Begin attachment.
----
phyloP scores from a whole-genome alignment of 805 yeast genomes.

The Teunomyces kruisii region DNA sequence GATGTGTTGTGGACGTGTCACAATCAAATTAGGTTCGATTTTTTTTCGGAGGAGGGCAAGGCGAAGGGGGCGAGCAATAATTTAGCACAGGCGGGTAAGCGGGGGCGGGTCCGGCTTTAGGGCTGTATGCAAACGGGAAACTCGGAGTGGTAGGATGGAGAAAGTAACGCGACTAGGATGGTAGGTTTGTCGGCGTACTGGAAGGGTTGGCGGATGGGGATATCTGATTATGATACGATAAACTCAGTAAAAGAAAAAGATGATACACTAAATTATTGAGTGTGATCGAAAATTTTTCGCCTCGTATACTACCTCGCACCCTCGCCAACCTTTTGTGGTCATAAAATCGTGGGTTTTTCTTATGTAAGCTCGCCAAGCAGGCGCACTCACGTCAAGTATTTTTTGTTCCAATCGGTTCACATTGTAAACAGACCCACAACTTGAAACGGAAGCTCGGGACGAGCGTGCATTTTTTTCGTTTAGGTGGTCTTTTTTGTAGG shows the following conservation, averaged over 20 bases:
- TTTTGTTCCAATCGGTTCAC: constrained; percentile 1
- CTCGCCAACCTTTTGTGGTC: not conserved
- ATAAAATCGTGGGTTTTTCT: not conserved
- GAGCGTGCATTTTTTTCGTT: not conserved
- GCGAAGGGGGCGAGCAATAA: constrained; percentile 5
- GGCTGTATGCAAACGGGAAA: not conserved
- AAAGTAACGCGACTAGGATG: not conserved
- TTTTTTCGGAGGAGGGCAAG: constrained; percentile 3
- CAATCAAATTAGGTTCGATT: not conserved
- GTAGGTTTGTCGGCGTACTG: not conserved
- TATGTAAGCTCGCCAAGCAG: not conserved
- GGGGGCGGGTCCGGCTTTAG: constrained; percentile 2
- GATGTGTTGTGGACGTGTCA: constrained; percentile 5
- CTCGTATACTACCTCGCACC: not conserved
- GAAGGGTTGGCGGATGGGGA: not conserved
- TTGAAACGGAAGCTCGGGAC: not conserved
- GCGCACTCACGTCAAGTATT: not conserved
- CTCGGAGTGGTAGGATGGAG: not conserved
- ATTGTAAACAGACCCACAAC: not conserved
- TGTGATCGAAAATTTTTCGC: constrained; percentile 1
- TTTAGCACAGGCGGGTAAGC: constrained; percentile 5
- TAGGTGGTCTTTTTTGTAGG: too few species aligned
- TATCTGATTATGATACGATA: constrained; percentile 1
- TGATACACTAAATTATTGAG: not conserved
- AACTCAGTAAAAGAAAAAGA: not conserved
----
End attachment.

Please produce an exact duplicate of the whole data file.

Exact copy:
phyloP scores from a whole-genome alignment of 805 yeast genomes.

The Teunomyces kruisii region DNA sequence GATGTGTTGTGGACGTGTCACAATCAAATTAGGTTCGATTTTTTTTCGGAGGAGGGCAAGGCGAAGGGGGCGAGCAATAATTTAGCACAGGCGGGTAAGCGGGGGCGGGTCCGGCTTTAGGGCTGTATGCAAACGGGAAACTCGGAGTGGTAGGATGGAGAAAGTAACGCGACTAGGATGGTAGGTTTGTCGGCGTACTGGAAGGGTTGGCGGATGGGGATATCTGATTATGATACGATAAACTCAGTAAAAGAAAAAGATGATACACTAAATTATTGAGTGTGATCGAAAATTTTTCGCCTCGTATACTACCTCGCACCCTCGCCAACCTTTTGTGGTCATAAAATCGTGGGTTTTTCTTATGTAAGCTCGCCAAGCAGGCGCACTCACGTCAAGTATTTTTTGTTCCAATCGGTTCACATTGTAAACAGACCCACAACTTGAAACGGAAGCTCGGGACGAGCGTGCATTTTTTTCGTTTAGGTGGTCTTTTTTGTAGG shows the following conservation, averaged over 20 bases:
- TTTTGTTCCAATCGGTTCAC: constrained; percentile 1
- CTCGCCAACCTTTTGTGGTC: not conserved
- ATAAAATCGTGGGTTTTTCT: not conserved
- GAGCGTGCATTTTTTTCGTT: not conserved
- GCGAAGGGGGCGAGCAATAA: constrained; percentile 5
- GGCTGTATGCAAACGGGAAA: not conserved
- AAAGTAACGCGACTAGGATG: not conserved
- TTTTTTCGGAGGAGGGCAAG: constrained; percentile 3
- CAATCAAATTAGGTTCGATT: not conserved
- GTAGGTTTGTCGGCGTACTG: not conserved
- TATGTAAGCTCGCCAAGCAG: not conserved
- GGGGGCGGGTCCGGCTTTAG: constrained; percentile 2
- GATGTGTTGTGGACGTGTCA: constrained; percentile 5
- CTCGTATACTACCTCGCACC: not conserved
- GAAGGGTTGGCGGATGGGGA: not conserved
- TTGAAACGGAAGCTCGGGAC: not conserved
- GCGCACTCACGTCAAGTATT: not conserved
- CTCGGAGTGGTAGGATGGAG: not conserved
- ATTGTAAACAGACCCACAAC: not conserved
- TGTGATCGAAAATTTTTCGC: constrained; percentile 1
- TTTAGCACAGGCGGGTAAGC: constrained; percentile 5
- TAGGTGGTCTTTTTTGTAGG: too few species aligned
- TATCTGATTATGATACGATA: constrained; percentile 1
- TGATACACTAAATTATTGAG: not conserved
- AACTCAGTAAAAGAAAAAGA: not conserved